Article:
2. Organic farming profits exceed those of conventional farming.  Because organic farmers can store and use their own seed, rather than being forced to make annual purchases of ‘terminator seeds,’ and because there is no need to spend money for expensive chemicals, expenses are far lower with organic farming.  Even without the premium paid for organic products, organic farming is more profitable than conventional.

 3. The overall economy will improve with universal organic farming.  The Organics and Humane Husbandry Act will level the playing field and return farming to the Free/Fair Market.  Right now, agriculture is not a free market industry.  It is unfairly skewed to the large corporations, which receive the vast majority of government subsidy.  By making organics universal and removing subsidies, family farms and smaller farming operations can compete equally with large corporations.  The number of small farms will grow, distributing agriculture profits more evenly throughout the population.  

  A United Nations report, quoted by the Rodale Institute, states that “Organic agriculture promotes job creation, providing for more than 30% more jobs per hectare than non-organic farms.”  It also goes on to say that “More of the money invested in an organic farm operation goes to paying the people.”  Also, according to the Organic Trade Association, organic farmers have an operating profit of $45,697 compared to $25,448 for conventional farmers.  Thus, with organic farming, more money will be distributed to more people, stimulating spending and economic growth in local communities as well as nationally.  

 4. Organic farming requires less water than conventional.  Living humus allows more water to percolate through the ground into subterranean aquifers.  Sterile, conventional soil is more hydro-phobic, causing greater run-off and increased soil erosion.  Living humus absorbs and stores more water than soil sterilized by chemical farming, helping organic crops to be more drought-resistant.  For example, according to the FST, organic corn yields were 31% higher than conventional in drought years.

 5. Organic farming uses less energy.  Organic farming uses 45% less energy, while conventional farming produces 40% more greenhouse gases.  When universal Free Energy is introduced, this point will be obsolete.  Until that day comes, organic farming reduces energy consumption, saves money, and reduces environmental stress and atmospheric pollution.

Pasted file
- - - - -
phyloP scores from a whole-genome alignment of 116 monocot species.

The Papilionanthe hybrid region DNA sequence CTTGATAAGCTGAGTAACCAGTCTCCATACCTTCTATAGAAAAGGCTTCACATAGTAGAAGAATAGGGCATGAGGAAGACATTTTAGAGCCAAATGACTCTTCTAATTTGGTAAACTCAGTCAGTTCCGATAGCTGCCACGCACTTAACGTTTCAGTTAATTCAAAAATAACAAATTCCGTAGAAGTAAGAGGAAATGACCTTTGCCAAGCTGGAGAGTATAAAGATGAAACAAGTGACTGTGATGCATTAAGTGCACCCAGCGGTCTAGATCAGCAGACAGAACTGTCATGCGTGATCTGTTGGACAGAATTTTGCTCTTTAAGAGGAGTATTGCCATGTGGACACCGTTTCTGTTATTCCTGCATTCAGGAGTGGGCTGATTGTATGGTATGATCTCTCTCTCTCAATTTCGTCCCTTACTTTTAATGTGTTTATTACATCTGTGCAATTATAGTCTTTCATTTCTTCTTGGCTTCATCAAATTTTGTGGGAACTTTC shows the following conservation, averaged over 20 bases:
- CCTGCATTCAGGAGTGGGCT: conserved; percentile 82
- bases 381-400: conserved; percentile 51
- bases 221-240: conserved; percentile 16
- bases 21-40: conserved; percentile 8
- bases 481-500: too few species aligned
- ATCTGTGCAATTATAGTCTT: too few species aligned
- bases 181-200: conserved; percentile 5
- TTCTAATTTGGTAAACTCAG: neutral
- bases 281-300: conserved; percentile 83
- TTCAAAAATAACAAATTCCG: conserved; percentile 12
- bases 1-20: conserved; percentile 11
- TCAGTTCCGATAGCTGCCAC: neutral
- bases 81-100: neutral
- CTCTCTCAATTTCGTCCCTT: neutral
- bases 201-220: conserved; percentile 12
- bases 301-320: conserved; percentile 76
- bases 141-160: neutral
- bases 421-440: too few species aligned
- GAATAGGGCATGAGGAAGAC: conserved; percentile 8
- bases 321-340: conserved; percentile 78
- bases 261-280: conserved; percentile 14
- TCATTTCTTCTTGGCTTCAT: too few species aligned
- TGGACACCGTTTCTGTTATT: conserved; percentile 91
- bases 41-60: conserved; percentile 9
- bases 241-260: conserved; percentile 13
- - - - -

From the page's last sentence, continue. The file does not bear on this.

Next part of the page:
6. Organic farming is more environmentally friendly.  Most people don’t think of the agriculture runoff from factory livestock operations.  Millions of tons of cattle, pig and poultry manure run into our river system and water supply.  An organic farming economy mitigates that huge pollutant.  That manure will be collected, composted and used as fertilizer, having the dual effect of cleaning up pollution while creating healthier, more nutritious crops.  

 The dangers of chemical fertilizers, pesticides and herbicides are more commonly understood than the effects of manure runoff.  Not only are these chemicals absorbed by the plants and animals that we ingest, they are in the air that we breathe and run off into the water that we drink.  These hazardous chemicals are the cause of many of the physical maladies that are on the rise today.  Since organic farming does not utilize these chemicals, by definition, their use and danger will be mitigated.  

 7. Organic farming reduces health care costs.  By reducing the amount of    environmental toxins in existence, not only will the food supply be safer, but the air and water will as well.  Reduced toxins equal reduced disease, which equals reduced health care costs.  Increased nutritional levels from healthier, more nutritious organic foods will increase levels of health and well-being.  This will, in turn, further decrease health care costs.